Individual initiatives

In addition to their responsibility to fulfil the 2006 agreement, churches have made efforts to fundraise for programs that don’t fall within the agreement’s mandates. Since Kamloops, the public has become more aware of the abuses. It’s well documented that churchgoers donate more money, goods, and time to causes than secular people; the Panel Study of Income Dynamics found that those who attend church in the United States give almost $3,000 annually, compared to $704 for non-attenders. In the past few years, a good deal of that money has been designated specifically for Indigenous programs.

There’s a level of guilt in the church in Canada today. Wayne Johnson, Tearfund

Some of this is remorse over the church’s history with residential schools. “There’s a level of guilt in the church in Canada today,” says Wayne Johnson, executive director of the international development agency Tearfund. “Residential schools were government-designed but church-operated. It’s part of the church history, and today churches and their people are learning and trying to respond appropriately.”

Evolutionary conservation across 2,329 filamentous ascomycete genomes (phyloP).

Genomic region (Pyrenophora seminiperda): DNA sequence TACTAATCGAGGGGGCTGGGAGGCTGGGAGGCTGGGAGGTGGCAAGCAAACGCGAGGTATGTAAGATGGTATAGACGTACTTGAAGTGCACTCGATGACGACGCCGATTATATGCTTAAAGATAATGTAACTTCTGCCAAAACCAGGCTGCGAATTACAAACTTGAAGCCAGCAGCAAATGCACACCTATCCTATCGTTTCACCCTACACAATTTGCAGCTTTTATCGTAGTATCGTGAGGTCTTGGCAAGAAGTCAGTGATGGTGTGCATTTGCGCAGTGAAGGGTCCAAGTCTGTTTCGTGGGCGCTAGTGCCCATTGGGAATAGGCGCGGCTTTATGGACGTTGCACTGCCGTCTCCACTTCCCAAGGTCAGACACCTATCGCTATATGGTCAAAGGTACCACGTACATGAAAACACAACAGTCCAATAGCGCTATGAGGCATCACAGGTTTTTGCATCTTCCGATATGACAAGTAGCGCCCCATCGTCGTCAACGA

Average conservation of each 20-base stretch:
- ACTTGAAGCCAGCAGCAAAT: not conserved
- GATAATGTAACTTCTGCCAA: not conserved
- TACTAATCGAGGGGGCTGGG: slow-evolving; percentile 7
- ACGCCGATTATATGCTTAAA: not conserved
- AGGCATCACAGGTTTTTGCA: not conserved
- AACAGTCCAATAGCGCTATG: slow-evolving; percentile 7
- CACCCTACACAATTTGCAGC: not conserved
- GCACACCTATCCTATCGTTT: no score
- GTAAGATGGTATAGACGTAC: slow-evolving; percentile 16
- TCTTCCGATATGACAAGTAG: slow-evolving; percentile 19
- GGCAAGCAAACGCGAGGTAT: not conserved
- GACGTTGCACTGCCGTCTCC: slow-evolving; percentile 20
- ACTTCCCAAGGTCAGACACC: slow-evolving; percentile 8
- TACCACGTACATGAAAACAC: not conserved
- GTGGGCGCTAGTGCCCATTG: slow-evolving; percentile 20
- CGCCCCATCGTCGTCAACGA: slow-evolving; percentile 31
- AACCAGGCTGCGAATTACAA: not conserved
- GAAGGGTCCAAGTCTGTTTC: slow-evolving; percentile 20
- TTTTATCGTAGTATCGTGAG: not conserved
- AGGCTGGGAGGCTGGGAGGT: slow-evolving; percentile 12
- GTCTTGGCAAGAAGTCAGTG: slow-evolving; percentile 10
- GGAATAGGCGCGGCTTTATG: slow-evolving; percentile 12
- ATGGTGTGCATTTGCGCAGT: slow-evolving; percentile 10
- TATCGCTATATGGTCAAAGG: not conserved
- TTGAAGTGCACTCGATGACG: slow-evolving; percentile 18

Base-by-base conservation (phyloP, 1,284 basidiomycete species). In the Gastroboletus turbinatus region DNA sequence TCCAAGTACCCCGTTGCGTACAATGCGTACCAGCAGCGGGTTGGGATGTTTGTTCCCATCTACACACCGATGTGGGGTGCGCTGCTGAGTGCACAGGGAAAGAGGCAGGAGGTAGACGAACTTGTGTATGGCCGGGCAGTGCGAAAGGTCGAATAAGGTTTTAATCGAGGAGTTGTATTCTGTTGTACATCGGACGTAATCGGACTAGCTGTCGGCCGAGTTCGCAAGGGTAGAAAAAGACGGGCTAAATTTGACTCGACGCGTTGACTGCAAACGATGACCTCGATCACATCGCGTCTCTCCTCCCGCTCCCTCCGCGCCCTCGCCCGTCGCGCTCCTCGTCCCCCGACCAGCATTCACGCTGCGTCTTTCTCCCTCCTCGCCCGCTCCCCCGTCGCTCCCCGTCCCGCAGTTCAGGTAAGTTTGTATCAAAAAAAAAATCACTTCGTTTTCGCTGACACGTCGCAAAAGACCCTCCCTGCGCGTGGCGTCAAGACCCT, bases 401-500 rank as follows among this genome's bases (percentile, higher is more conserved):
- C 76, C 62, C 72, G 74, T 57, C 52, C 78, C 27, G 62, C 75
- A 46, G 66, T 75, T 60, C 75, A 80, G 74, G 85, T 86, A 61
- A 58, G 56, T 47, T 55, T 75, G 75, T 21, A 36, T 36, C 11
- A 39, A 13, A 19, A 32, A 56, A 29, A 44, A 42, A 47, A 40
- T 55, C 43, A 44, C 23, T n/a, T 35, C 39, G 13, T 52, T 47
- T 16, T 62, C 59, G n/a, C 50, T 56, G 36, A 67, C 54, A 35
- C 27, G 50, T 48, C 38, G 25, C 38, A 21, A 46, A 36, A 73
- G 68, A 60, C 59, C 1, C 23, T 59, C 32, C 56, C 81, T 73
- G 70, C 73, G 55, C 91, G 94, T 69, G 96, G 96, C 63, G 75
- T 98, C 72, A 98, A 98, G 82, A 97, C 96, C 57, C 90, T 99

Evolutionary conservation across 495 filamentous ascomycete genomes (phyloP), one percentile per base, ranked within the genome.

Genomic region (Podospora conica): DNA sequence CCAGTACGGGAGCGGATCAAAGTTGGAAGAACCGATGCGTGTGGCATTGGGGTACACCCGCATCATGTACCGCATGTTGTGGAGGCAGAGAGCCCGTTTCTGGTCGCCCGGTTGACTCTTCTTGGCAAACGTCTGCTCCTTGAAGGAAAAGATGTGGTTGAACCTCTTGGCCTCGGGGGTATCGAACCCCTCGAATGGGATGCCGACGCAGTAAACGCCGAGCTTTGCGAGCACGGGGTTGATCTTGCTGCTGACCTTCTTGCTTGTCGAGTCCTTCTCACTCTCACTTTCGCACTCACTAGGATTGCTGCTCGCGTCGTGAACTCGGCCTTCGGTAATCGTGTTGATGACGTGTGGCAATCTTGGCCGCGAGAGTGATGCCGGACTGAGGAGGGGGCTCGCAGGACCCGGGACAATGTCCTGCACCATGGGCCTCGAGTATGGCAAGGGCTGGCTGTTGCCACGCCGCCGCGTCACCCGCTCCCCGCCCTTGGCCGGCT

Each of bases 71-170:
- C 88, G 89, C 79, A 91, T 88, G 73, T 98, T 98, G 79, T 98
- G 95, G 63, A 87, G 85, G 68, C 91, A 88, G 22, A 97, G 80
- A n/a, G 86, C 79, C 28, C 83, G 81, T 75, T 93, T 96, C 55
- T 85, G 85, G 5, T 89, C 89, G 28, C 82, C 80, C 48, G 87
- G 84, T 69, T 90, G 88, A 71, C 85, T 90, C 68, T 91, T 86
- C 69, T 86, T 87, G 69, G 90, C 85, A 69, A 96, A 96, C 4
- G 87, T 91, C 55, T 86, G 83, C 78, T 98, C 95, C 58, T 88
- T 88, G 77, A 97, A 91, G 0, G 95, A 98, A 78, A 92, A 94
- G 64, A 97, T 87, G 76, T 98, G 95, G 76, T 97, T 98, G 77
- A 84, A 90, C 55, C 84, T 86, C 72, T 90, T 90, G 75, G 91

Will Postma is the executive director of the Anglican Church’s humanitarian agency, PWRDF (Primate’s World Relief and Development Fund). “The time is right for us as an ecumenical community to learn and engage and support. Our support base is certainly giving more to Indigenous projects,” he says, “but so are others, like corporate groups who’ve learned of us online and from others.”

It’s an opportunity for us to work together, support their priorities, and for us to learn.Will Postma, Anglican Church